You are exactly right, most people just don’t go back to restaurants if they have a bad experience. It’s easier to just go somewhere else. They don’t go through the time of talking to the manager or letting someone know of their experience. And many times, the people who do say something, are quickly dismissed as either just not getting it or being just plain wrong. If I’ve had a bad meal or bad experience somewhere, I guarantee other people have too. That being said, just because I have a bad experience doesn’t mean other people don’t have great ones. But if I were a restaurant owner, I would want to make dang sure that EVERYONE had a great experience in my restaurants. Every time. No matter what. And there ARE restaurants in Tulsa that do this. And if they screw up, they know it, and fix it immediately.

    • Brian Schwartz

      March 3, 2011 at 1:29 pm

      Oh if I thought the negative comments were correct, not a word would I say against them. Instead I’d apologize.

  13. Dominic

    March 5, 2011 at 1:08 am

    Critics are lucky if anyone cares of they’re opinion.

  14. Pingback: NCAA Tournament Guide to Fancy Tulsa Restaurants | Tulsa Food

  15. Thomas

    March 17, 2011 at 2:36 pm

    I had lunch today at Brady Tavern. I decided to give it another try since my last experience was just okay. Let me just say that I almost thought I was in a different restaurant today. We walked in the door and were promptly greeted and seated. We were taken to a great table by the window and almost immediately greeted by our server. From that point on, the meal just took off.

    I ordered the “almost gumbo” and we also ordered deviled eggs to start. The deviled eggs came out promptly along with some great homemade bread. In fact, the baguette was so good I ordered a loaf to take home. After the deviled eggs (which I thought were good but very mustardy if that’s even a word), my friend and I were curious if maybe the waiter had forgotten our soups. We then realized as he brought our food out that we were getting our entrees and soups at the same time. Honestly, this is the only negative with the entire meal. I fully expect to receive my soup before my meal, not with it, unless specified. But even the soup was great. It was hot, flavorful, and definitely something I’d recommend.

    For my entree, I ordered the chicken and goat cheese panini. Let me just say, wow! This sandwich was unbelievable. It was hot, crispy, and the goat cheese melted with the chicken was really remarkable. The fries on the side were also great. They were warm and crispy, and had a great balance of sea salt and garlic as well.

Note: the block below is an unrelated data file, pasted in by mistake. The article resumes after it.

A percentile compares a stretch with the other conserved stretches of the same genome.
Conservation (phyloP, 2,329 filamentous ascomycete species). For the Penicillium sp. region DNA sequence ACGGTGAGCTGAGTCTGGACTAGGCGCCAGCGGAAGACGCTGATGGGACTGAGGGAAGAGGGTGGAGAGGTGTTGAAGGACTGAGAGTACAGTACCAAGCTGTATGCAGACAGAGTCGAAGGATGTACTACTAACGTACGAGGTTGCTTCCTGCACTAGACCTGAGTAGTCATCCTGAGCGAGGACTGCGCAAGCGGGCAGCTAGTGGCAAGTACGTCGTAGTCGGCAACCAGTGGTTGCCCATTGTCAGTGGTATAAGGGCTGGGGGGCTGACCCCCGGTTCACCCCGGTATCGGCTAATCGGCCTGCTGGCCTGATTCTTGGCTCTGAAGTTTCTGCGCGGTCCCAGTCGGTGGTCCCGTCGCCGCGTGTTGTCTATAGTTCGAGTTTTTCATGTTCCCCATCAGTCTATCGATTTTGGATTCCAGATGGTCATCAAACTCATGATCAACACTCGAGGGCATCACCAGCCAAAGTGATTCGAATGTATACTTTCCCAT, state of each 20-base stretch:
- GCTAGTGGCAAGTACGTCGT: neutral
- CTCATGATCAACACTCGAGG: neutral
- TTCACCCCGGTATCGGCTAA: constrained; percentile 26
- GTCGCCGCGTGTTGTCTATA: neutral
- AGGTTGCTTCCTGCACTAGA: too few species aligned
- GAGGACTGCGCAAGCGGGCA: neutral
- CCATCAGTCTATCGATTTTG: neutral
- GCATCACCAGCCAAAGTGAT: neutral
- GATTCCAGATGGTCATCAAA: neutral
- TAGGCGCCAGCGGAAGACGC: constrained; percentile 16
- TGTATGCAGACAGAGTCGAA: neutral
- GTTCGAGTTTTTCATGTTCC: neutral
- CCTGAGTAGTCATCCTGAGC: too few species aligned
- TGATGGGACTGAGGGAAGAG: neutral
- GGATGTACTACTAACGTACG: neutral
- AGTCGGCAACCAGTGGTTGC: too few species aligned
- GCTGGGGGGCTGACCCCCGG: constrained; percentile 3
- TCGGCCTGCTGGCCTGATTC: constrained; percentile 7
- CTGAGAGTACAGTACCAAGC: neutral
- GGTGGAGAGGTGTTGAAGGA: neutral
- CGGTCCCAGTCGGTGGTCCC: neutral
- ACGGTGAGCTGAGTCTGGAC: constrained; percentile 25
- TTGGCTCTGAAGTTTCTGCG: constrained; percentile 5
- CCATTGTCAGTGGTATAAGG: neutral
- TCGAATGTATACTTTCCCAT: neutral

To be honest, the Brady Tavern knocked it out of the park today. Other than our soup snafu, our service was good from the get go. And the food was fresh, flavorful, and very filling. I will be back. Soon.

  16. nick

    June 27, 2011 at 10:31 pm

    ate here twice last week.

    first, delicious but too salty olives; the family style fried chicken; sides of peas and grits: very good.

    the second time, shared a burger. the meat was VERY juicy–I would have photographed this burger and put it next to the word “juicy” in a dictionary!–in a state where people seem to like flat well done burgers with gravy, to criticize this burger for dryness seems bizarre. also shared mac & chese and the grilled vegetables & succotash: everything better than very good–just outstanding.

    I’ll also praise the wine list (without getting into the price debate)–by far the most unusual and interesting set of wines by the glass I’ve yet seen in this state.

    the room is dark, comfortable, just the right side of generic bistro. finally, both waiters were particularly pleasant.

    this is the first restaurant I’ve found in Oklahoma where I’m not just trying to convince myself it’s great because it gets some things right: were it located in Boston, LA, etc, I’d still eat here. terrific place!

  17. Pingback: The Brady Burger | Tulsa Food Talk

  18. Brian Schwartz

    July 30, 2011 at 12:53 pm

    Finally tried the Brady Burger and it’s one of the best in town. I just wrote a review of the burger and posted it on Tulsa Food Talk, so you should read it.

    http://tulsafood.com/talk/brady-burger

    Two things to note.

    1. You can skip the fries and get a huge plate of mac-and-cheese for only $3 extra. You should do this, the mac-and-cheese is delicious! Also you should ask for the burger on a separate plate even if you order fries.

    2. If you get cake or something for dessert, you can have a scoop of delicious homemade ice cream for $3 extra.

  19. Pingback: Where to Eat in Tulsa This Valentine’s Day | Tasha Does Tulsa

  20. Pingback: From Tulsa With Love: A Night of Romance Only T-Town Can Provide | Tulsa Food

Leave a Reply

Your email address will not be published. Required fields are marked *

You may use these HTML tags and attributes: <a href="" title=""> <abbr title=""> <acronym title=""> <b> <blockquote cite=""> <cite> <code> <del datetime=""> <em> <i> <q cite=""> <strike> <strong>